Are you tired of hammering out the same commands over and over again in GDB? If not, we highly encourage you take more advantage of The GNU Project Debugger, which is a fantastic way to poke around inside your microcontrollers while they’re running a program.
Back to the matter at hand. [Stef] put together a Python program that leverages GDB’s Remote Serial Protocol. He calls it pyrsp and the talk he recently gave about it can be seen below.
The core feature is the ability to add a callback in your C code that triggers the Python script. Think of this a little bit like a print statement, except you have so much more power since it’s Python and GDB doing the “printing”. Anything that can be done at a breakpoint in GDB can now be executed automatically. So if you need to check a group of registers at every loop execution for hundreds of loops your wrists are going to thank you. Better yet, you can use Python to do the sanity checks automatically, continuing when the data is good and alerting you when it’s not. Neat!
Continue reading “Scripting Debug Sessions: Python for GDB Remote Serial Protocol”
[Lee] wrote in to tell us about a Set Top Box he hacked. Before the cable industry lawyers get out their flaming swords… he’s not stealing cable, or really doing much of anything. This is a hack just for the adventure and thrill of making someone else’s hardware design do your bidding without any kind of instructions.
He posted about the adventure in two parts. The first is finding the JTAG header and identifying the pins. Arduino to the rescue! No really, and this is the type of Arduino use we love. Using a package called JTAGenum the board becomes a quick tool for probing and identifying JTAG connections.
The image above shows a different piece of hardware. From looking at it we’re pretty sure this is a Bus Blaster which is specifically designed for JTAG debugging with ARM processors. This is the beginning of the second part of his documentation which involves code dumping and stepping through lines code (or instructions) using OpenOCD and GDB. It’s a chore to follow all that [Lee] discovered just to write his name to the display of the box. But we certainly found it interesting. The display has a convoluted addressing scheme. We assume that there are cascading shift registers driving the segments and that’s why it behaves the way it does. Take a look for yourself and let us know what you think in the comments.
A simple resistive DAC is all you need to drive a VGA display. Combining that with an on-chip DAC for audio, the STM32F405RGT6 looks like a good choice for a DIY game console. [Makapuf’s] Bitbox console is a single chip gaming machine based on the STM32 ARM processor.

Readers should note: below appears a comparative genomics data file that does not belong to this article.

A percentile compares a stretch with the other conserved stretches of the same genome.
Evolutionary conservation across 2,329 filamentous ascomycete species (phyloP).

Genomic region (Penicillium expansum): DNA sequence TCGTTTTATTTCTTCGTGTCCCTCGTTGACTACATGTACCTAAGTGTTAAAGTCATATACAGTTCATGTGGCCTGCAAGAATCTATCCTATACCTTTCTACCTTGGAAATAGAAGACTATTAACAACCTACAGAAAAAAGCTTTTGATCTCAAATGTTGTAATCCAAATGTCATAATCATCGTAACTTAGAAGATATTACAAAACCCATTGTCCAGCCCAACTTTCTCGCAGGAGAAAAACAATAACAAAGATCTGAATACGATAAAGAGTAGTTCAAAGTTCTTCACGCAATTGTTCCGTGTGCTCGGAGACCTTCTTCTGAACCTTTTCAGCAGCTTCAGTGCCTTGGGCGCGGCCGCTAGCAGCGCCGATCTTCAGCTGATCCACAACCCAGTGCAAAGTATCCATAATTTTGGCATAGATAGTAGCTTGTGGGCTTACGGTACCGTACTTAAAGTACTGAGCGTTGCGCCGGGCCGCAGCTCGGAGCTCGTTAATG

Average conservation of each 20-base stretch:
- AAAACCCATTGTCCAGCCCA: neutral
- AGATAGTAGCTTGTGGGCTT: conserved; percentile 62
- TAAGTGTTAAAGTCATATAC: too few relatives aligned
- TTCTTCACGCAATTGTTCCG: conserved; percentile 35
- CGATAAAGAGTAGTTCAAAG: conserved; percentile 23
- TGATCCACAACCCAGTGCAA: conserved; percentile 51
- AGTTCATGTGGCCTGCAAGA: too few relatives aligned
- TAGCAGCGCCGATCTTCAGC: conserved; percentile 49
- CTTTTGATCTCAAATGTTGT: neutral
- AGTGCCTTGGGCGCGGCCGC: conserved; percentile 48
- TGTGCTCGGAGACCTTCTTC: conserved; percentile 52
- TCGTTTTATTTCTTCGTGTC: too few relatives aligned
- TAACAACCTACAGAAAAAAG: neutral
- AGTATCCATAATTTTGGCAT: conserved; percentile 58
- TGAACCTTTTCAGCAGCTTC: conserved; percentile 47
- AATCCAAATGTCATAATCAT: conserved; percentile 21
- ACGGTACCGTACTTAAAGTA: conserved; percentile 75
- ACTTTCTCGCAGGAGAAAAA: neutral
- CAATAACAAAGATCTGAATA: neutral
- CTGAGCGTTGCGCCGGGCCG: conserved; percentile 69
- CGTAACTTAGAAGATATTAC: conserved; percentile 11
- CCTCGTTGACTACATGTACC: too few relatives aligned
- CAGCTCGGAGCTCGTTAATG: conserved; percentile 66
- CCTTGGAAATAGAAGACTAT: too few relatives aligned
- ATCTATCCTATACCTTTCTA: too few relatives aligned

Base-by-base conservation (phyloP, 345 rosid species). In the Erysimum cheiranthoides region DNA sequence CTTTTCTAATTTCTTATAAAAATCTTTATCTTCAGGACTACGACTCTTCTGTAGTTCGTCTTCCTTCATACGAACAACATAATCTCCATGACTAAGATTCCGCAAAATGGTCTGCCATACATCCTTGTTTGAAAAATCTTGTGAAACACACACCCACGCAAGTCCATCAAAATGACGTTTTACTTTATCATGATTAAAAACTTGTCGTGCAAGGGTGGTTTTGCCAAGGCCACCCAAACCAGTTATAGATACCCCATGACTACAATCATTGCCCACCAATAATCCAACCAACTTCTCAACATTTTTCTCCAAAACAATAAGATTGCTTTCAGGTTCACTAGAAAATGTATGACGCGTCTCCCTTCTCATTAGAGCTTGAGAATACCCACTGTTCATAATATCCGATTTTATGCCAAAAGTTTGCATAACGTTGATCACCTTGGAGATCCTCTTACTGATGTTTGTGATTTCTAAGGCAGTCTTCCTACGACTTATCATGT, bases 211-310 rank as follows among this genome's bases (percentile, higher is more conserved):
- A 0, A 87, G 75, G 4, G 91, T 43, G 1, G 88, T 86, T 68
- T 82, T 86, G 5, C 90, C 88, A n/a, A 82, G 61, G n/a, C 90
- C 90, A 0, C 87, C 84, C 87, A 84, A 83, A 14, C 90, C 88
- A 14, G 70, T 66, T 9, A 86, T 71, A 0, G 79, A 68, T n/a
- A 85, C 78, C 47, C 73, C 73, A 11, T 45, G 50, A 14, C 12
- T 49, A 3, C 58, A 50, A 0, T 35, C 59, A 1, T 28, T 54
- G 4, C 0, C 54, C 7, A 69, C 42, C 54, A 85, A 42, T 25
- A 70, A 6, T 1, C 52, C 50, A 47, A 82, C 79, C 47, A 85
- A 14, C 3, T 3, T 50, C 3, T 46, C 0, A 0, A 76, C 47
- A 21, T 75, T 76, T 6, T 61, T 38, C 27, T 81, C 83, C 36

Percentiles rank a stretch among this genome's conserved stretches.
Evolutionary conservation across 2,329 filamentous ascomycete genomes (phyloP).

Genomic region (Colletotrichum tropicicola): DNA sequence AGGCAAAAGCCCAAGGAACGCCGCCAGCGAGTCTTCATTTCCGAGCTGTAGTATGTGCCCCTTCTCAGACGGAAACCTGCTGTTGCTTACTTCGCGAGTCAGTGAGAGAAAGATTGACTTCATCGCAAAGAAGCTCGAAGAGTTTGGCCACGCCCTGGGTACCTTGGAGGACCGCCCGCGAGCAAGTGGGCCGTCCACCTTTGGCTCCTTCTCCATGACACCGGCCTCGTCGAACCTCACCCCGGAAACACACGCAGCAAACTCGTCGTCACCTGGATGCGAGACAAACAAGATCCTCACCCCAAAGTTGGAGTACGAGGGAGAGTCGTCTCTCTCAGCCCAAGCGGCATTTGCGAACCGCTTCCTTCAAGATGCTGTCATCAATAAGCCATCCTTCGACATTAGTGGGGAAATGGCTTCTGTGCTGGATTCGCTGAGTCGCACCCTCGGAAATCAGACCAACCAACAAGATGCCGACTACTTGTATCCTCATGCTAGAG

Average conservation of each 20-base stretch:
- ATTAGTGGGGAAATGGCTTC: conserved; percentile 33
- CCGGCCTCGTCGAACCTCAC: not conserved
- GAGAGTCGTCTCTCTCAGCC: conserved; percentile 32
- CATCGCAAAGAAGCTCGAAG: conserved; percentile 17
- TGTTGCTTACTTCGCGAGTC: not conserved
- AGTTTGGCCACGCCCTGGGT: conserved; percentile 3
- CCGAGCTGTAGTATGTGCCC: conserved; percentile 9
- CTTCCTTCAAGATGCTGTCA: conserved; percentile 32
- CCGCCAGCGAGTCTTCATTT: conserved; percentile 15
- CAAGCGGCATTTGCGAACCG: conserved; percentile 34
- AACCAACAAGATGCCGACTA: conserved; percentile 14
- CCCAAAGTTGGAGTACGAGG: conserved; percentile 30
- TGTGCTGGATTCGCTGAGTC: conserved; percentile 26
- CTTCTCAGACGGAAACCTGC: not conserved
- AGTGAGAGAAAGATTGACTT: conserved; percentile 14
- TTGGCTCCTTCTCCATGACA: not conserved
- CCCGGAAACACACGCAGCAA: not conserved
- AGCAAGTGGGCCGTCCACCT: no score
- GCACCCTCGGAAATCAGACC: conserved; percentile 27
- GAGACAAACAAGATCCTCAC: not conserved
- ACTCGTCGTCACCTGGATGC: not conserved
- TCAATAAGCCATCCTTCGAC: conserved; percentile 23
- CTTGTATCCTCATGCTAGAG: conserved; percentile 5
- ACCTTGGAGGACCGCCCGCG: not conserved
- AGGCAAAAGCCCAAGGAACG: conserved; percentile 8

We’ve seen some DIY consoles in the past. The Uzebox is a popular 8 bit open source game system, and [makapuf] was inspired by its design. His console’s use of a more powerful 32 bit processor will allow for more complex games. It will also provide more colors and higher quality audio.
One of the keys of the Uzebox’s success is the development tools around it. There’s a full emulator which allows for debugging with GDB. [Makapuf] has already built an SDL based emulator, and can debug the target remotely using GDB. This will certainly speed up game development.
After the break, check out a demo of the first game for the Bitbox: JUMP. Also be sure to read through [makapuf]’s blog for detailed information on the build.
Continue reading “The Bitbox Console: an Open Source Gaming Rig”
As your embedded applications get more complicated an On-Chip Debugger will save you a lot of time when things don’t run quite right. On-Chip Debugging (OCD) is just what it sounds like — a way to run your program on the target chip that lets you pause execution to examine values and change them if need be. The Arduino has no built-in method of using OCD, but the AVR chips used by the boards do. The caveat is that you need a proper AVR programmer to access the Debug Wire protocol, or a JTAG interface for some of the larger chips. In this case I’m going to be using an STM32 Discovery Board to give you an overview of OCD. But this will work the same way for any chip that has hardware debugging capabilities. Many IDE’s have debugging support built right in so that you can use a nice GUI as you work. But often these are just a front end for the command line tools I’ll be using. Join me after the break and we’ll get started.
Continue reading “Beginner’s look at On-Chip Debugging”